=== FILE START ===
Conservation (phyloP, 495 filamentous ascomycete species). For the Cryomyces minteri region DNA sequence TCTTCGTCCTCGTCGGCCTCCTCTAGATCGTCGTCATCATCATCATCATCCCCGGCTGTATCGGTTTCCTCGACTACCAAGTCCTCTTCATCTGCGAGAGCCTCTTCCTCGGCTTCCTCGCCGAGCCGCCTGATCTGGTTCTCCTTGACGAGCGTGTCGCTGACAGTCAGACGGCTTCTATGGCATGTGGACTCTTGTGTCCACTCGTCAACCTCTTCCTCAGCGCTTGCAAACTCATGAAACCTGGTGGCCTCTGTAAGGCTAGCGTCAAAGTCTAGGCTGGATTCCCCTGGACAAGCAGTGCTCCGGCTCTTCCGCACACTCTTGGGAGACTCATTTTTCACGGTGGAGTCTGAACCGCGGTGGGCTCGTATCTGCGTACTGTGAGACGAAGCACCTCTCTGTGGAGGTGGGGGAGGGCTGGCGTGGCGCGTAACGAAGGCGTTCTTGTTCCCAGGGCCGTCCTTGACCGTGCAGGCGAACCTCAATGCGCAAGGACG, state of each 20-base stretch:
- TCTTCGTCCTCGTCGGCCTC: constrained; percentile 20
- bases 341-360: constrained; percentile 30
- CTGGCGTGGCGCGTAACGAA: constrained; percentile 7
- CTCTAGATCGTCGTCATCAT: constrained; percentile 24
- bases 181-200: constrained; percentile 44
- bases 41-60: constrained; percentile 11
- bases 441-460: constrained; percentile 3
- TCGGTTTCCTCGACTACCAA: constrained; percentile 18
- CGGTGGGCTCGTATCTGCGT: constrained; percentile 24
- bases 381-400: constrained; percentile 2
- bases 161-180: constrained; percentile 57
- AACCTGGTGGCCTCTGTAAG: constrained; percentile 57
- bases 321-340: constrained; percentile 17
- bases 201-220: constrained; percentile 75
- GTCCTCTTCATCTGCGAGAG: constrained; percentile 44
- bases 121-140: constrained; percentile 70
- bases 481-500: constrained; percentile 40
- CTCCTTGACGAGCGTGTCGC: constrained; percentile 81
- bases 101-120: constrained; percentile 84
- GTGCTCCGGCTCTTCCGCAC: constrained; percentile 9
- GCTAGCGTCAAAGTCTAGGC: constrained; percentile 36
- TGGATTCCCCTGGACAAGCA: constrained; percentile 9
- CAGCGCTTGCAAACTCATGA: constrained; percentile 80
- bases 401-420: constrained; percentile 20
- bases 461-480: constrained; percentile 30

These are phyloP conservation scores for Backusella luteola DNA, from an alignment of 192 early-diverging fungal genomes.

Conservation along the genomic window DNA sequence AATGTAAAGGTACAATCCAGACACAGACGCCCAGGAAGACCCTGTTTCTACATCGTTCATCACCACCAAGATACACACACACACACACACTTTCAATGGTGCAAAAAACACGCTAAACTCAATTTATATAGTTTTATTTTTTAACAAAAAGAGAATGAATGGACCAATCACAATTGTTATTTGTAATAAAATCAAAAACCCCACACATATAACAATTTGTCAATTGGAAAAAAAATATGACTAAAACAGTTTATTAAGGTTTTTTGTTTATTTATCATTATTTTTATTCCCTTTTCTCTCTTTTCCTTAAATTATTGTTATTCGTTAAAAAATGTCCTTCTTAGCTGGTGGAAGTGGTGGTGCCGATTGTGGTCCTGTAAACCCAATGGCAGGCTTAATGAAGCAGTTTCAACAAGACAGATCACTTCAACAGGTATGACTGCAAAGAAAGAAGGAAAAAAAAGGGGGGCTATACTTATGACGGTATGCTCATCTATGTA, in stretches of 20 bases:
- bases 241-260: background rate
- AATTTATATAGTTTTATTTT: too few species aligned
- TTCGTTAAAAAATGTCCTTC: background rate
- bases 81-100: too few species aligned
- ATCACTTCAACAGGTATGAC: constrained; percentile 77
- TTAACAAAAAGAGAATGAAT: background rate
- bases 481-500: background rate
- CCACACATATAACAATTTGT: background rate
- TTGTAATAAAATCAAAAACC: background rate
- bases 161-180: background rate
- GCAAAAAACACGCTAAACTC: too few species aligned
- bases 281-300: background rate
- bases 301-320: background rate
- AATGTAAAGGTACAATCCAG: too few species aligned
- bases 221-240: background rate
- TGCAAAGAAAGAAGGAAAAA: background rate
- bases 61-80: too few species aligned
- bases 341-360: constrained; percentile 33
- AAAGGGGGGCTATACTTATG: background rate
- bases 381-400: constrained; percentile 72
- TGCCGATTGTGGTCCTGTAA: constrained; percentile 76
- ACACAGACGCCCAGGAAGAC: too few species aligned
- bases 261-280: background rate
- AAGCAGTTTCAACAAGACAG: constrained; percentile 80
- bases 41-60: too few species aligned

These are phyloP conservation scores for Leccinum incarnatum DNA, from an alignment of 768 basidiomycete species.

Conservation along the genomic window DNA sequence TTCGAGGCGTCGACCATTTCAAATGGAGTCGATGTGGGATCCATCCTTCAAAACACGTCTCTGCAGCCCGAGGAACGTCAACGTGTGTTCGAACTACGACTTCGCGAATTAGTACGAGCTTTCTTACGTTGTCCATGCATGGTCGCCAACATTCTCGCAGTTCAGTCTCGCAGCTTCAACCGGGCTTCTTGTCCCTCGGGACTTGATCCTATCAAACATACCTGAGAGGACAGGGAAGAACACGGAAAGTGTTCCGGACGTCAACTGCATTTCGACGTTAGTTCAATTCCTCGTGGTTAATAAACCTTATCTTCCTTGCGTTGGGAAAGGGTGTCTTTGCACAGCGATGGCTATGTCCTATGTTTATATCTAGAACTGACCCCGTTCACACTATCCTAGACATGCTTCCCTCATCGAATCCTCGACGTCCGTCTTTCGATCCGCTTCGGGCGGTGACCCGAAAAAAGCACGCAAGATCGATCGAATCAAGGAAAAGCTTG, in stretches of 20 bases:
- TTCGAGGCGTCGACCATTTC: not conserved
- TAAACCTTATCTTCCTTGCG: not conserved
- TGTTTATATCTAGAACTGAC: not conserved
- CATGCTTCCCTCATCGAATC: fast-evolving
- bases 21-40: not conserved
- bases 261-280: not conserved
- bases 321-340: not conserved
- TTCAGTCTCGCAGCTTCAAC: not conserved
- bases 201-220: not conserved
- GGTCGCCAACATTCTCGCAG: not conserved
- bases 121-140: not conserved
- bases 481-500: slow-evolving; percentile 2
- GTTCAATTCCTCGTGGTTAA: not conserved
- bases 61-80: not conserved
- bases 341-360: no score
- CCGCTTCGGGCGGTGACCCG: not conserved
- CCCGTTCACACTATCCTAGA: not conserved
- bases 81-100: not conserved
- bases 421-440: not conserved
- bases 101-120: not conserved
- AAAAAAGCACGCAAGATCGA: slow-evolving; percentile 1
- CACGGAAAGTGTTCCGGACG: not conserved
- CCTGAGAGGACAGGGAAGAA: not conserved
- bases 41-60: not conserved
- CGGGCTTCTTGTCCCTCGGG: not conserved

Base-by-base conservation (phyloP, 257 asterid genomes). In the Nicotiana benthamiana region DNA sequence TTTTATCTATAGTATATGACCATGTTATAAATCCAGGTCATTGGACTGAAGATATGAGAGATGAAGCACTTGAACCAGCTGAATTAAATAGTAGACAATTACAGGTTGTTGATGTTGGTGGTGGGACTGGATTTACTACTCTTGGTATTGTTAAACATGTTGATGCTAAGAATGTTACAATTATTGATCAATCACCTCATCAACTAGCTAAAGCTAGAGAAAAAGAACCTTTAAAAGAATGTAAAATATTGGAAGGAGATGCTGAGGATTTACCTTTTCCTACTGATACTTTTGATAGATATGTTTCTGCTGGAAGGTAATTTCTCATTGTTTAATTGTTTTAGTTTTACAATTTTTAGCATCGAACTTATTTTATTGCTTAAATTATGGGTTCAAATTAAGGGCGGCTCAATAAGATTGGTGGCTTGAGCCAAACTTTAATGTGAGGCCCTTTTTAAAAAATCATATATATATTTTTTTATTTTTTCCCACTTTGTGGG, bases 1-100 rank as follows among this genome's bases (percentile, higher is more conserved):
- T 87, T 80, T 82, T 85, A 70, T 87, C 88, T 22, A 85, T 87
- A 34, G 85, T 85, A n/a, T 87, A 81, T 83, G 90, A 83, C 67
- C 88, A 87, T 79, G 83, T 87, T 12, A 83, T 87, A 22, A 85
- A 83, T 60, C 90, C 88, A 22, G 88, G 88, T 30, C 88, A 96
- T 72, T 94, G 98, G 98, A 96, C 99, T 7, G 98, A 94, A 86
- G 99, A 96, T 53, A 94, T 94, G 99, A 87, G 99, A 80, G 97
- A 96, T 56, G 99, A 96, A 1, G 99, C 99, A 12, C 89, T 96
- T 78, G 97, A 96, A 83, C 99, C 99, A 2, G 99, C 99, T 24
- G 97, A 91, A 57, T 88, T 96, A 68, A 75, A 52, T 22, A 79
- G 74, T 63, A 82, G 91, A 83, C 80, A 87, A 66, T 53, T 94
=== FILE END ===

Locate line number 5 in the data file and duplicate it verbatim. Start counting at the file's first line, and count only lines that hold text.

- CTCTAGATCGTCGTCATCAT: constrained; percentile 24